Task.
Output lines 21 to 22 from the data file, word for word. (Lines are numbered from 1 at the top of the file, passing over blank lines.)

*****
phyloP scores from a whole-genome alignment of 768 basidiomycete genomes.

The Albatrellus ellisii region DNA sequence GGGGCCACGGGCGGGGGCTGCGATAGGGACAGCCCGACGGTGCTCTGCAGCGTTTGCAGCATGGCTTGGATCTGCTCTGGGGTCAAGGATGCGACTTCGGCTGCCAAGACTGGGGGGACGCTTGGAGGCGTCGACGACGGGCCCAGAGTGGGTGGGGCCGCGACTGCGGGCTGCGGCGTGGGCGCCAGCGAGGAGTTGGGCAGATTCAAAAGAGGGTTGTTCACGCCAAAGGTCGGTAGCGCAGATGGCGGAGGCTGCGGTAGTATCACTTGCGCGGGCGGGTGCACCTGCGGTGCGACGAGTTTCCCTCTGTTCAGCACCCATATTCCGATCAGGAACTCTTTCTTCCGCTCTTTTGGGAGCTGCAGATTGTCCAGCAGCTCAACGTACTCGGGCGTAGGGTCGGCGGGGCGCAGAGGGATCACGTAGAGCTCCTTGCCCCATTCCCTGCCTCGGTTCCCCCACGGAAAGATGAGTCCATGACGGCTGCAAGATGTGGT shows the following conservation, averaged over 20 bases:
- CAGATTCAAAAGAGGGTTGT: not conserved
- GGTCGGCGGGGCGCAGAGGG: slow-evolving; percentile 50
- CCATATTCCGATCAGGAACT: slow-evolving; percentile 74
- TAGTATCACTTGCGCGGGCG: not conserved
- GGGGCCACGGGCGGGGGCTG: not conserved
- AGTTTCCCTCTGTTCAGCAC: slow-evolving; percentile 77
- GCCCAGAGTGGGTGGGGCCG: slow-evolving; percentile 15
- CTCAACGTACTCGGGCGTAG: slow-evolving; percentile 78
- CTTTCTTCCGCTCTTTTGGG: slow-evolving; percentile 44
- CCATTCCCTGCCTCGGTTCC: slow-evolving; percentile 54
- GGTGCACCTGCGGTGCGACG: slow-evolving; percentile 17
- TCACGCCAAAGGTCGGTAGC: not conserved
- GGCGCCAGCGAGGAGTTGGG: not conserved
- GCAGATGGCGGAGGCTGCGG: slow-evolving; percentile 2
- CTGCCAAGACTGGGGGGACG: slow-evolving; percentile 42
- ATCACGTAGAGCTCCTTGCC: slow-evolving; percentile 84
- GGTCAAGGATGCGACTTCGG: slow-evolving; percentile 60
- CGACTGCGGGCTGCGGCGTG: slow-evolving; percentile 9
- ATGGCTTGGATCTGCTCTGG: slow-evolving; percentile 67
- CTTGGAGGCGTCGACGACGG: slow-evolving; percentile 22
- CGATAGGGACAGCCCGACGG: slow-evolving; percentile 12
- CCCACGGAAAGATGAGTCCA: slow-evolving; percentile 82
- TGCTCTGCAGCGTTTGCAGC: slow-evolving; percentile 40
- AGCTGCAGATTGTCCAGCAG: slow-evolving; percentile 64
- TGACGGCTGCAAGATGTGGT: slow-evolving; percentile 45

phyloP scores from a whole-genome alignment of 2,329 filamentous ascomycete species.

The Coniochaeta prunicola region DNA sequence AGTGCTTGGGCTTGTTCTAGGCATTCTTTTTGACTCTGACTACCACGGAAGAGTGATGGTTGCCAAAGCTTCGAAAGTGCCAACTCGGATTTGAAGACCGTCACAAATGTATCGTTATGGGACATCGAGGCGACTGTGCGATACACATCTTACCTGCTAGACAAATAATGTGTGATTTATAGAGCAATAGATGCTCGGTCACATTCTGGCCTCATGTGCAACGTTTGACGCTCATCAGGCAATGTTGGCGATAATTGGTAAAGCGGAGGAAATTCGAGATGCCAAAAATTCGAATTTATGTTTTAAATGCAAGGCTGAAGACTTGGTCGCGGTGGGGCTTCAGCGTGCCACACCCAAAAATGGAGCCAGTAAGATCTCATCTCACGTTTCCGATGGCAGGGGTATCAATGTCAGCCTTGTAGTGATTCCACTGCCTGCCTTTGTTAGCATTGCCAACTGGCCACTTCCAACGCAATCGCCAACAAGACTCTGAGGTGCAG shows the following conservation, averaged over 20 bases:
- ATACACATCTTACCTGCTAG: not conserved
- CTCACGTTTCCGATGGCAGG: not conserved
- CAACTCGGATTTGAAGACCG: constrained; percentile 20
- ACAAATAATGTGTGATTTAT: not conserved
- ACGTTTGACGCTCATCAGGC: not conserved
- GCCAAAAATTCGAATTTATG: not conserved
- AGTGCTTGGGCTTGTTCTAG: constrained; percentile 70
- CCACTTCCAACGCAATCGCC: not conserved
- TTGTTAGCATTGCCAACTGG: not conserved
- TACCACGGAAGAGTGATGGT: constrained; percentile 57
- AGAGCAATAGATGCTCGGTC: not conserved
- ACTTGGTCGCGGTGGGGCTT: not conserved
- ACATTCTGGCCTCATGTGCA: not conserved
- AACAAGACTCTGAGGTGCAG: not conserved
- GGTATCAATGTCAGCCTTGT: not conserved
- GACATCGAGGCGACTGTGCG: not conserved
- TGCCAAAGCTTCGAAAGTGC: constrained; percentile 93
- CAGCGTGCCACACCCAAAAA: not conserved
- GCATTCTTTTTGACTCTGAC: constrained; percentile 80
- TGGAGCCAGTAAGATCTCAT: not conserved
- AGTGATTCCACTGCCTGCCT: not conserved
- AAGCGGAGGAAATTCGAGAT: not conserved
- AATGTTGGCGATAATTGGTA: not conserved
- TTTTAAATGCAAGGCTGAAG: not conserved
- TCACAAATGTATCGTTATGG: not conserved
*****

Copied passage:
- ATGGCTTGGATCTGCTCTGG: slow-evolving; percentile 67
- CTTGGAGGCGTCGACGACGG: slow-evolving; percentile 22